Robotic pharmacies and mobile apps: How GPs will make sure you take your meds
Next time you ask your doctor for a prescription, it may well come from a ‘robotic pharmacy’ and a mobile app that makes sure you stick to your regimen.
The new service will allow GP-administered prescriptions to be sent direct to a pharmacy, and delivered directly to patients. It will also be able to remind the patient when to take their medicine and alert their doctor if the patient isn’t following the proper regime.
And apparently many of us are guilty of shirking our medication requirements, according to a study of 1356 New Zealanders and conducted by Zoom Health.
That study says 19% of people don’t pick up their prescriptions because they couldn’t find the time, or they had trouble accessing a pharmacy. 19% also cited cost as a major barrier. Alarmingly, 33% believed their condition had changed and decided not to pick up their prescription.
In Auckland, 55% of respondents had forgotten to take a prescription medication at some stage.
According to pharmacist Dale Griffiths, the current healthcare system provides no way for doctors to check if patients or filling their prescriptions or taking their medicine on time.
While some aspects of healthcare have moved into the digital age, the prescription delivery process is still stuck in the dark ages, adds Auckland GP and Zoom Health medical director Dr Daniel Wu.
“Once the patient leaves our practice with their script, there is no sharing of data between the pharmacy and ourselves to ensure they have picked up their medication, says Wu.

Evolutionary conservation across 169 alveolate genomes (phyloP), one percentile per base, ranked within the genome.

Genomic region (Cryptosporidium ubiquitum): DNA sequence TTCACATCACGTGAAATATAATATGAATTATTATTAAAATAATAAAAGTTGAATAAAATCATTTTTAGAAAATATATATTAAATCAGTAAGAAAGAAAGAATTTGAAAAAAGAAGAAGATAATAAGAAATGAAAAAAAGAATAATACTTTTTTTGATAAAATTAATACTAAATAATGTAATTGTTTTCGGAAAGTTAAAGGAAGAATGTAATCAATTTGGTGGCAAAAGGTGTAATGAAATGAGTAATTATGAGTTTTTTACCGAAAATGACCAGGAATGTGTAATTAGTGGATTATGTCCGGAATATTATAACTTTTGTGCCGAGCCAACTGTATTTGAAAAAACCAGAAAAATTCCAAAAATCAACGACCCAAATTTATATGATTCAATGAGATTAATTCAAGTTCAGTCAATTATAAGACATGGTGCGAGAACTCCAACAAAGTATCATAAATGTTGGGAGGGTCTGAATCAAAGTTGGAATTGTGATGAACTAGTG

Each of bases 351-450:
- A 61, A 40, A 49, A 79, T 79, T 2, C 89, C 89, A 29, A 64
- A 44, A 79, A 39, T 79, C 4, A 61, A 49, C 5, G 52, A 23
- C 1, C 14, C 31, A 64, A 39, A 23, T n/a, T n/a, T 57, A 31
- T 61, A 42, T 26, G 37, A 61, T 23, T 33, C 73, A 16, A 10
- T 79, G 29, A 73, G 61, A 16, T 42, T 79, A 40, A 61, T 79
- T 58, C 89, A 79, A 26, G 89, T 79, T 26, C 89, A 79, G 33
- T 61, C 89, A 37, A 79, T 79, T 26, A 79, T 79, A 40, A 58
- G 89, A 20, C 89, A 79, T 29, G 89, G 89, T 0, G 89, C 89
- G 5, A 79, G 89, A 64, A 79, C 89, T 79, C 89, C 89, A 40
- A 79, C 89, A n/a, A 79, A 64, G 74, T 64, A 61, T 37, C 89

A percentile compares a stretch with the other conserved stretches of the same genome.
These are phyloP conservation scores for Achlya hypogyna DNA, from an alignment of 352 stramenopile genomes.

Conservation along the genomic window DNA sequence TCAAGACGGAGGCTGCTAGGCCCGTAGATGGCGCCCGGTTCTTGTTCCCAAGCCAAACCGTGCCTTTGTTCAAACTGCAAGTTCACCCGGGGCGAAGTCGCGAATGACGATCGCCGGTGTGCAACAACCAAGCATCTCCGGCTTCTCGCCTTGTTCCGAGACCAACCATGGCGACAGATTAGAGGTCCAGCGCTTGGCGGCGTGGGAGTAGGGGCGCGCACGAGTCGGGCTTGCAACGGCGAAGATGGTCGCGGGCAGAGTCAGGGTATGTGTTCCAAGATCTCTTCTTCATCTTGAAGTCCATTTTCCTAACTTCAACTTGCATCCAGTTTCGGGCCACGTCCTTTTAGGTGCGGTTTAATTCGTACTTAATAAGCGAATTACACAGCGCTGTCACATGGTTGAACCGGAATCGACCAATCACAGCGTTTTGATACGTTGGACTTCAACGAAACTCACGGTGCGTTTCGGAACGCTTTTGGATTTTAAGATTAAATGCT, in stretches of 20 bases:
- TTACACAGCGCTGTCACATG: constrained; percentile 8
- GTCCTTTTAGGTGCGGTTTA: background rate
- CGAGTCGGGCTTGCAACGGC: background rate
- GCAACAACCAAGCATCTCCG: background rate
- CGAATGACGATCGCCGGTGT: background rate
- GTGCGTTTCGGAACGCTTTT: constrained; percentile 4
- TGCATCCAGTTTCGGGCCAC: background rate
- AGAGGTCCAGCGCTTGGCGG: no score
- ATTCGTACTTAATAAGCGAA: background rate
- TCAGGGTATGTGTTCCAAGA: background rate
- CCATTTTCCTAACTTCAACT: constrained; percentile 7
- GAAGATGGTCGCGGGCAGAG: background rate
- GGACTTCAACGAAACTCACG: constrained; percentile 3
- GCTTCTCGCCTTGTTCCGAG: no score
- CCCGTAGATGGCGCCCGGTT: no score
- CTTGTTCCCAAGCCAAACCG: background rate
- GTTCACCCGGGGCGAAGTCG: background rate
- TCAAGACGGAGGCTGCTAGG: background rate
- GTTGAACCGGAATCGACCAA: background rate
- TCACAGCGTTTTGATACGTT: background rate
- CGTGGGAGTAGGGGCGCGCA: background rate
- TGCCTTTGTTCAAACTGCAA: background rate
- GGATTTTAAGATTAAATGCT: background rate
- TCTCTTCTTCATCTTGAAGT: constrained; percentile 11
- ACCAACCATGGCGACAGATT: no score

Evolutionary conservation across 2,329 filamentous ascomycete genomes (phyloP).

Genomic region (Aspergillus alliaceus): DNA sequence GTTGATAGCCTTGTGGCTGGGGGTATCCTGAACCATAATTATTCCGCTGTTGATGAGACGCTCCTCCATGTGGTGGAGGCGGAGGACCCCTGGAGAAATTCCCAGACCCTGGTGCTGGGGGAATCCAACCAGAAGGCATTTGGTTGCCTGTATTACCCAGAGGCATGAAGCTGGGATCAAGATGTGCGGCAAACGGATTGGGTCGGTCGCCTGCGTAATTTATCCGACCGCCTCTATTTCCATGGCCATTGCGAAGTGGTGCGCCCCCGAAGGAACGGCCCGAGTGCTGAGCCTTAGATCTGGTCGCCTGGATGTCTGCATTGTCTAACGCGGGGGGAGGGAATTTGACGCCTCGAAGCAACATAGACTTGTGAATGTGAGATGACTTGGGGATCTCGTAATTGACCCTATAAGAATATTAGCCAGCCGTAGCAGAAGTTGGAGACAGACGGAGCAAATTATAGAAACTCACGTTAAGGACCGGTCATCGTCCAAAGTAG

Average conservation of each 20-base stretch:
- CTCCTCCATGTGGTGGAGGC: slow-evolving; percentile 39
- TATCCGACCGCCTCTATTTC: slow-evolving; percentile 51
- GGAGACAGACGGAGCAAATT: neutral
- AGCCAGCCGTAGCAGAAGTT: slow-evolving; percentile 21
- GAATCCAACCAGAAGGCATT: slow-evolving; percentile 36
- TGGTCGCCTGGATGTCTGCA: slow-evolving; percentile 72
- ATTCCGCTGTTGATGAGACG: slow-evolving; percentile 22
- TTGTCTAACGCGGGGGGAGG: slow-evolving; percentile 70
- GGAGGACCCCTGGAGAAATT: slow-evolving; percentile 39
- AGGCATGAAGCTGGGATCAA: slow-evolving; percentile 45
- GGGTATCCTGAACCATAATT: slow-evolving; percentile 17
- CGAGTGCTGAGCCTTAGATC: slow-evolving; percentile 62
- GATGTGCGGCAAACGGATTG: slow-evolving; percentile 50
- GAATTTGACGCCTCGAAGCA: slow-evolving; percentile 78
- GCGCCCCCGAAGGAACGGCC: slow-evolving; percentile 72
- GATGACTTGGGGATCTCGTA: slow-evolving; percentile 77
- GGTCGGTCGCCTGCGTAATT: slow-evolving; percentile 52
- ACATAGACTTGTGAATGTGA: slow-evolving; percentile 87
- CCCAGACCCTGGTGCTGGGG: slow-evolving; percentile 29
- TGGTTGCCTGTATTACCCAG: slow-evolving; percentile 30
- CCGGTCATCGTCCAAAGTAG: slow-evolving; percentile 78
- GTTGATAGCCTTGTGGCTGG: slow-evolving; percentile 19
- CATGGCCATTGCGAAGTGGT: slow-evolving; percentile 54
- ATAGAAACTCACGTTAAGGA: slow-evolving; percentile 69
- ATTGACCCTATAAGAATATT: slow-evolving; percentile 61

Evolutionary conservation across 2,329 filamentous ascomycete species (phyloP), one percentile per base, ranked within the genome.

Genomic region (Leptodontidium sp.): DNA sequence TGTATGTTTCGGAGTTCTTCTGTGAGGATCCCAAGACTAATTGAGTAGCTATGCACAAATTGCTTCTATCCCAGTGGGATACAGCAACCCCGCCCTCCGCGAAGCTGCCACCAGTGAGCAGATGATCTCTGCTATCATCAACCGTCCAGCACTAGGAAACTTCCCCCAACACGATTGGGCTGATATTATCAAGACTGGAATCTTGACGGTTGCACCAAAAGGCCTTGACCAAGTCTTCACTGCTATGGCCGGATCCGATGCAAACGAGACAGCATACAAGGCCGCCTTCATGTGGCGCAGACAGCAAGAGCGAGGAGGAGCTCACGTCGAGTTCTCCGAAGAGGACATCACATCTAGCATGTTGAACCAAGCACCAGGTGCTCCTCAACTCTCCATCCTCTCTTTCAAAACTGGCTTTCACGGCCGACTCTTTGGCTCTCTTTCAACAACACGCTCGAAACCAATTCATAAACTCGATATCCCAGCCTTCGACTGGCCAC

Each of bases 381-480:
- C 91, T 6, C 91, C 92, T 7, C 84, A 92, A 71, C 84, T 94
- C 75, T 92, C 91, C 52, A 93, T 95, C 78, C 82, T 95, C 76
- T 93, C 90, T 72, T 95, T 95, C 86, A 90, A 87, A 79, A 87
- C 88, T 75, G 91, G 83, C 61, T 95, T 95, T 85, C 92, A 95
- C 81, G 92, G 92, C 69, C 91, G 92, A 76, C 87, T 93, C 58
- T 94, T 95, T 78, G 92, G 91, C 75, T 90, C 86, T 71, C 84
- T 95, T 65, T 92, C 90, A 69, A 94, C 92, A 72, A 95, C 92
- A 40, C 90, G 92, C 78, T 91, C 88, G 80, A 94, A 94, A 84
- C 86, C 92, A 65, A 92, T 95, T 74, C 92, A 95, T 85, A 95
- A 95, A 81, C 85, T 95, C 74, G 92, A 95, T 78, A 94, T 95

“With the downgrade of the postal service, we are having a lot of issues with the mail going missing or not arriving in time. This has meant some patients with chronic conditions quite often don't have enough medication for their diabetes or for their blood pressure."
The robotic prescription dispensing equipment will also help to reduce human error that sometimes happens when processing large volumes of medication.
“The Zoom Health service will use a world first technology to help HCPs ensure medication is reaching patients and provide a self-reporting tool which shows when they take it,” Griffiths says.
The mobile app would also help patients take their medicine on time.
“The new delivery service will provide an extra layer of intervention, removing some of the barriers around adherence to medicine that may impact on a patient’s long term health,” says Griffiths.
He says healthcare providers can send the patient prescription and mobile number to Zoom Health who will then contact the patient to download an app. The Zoom patient app will allow the patient to pay for the medication and delivery as well as providing medicine information and reminders, plus help coordinate their repeats.
Griffiths says the new service and technology platform is expected to reduce the administrative load on general practices around repeat prescriptions and improve the information flow between patient, healthcare providers and pharmacists.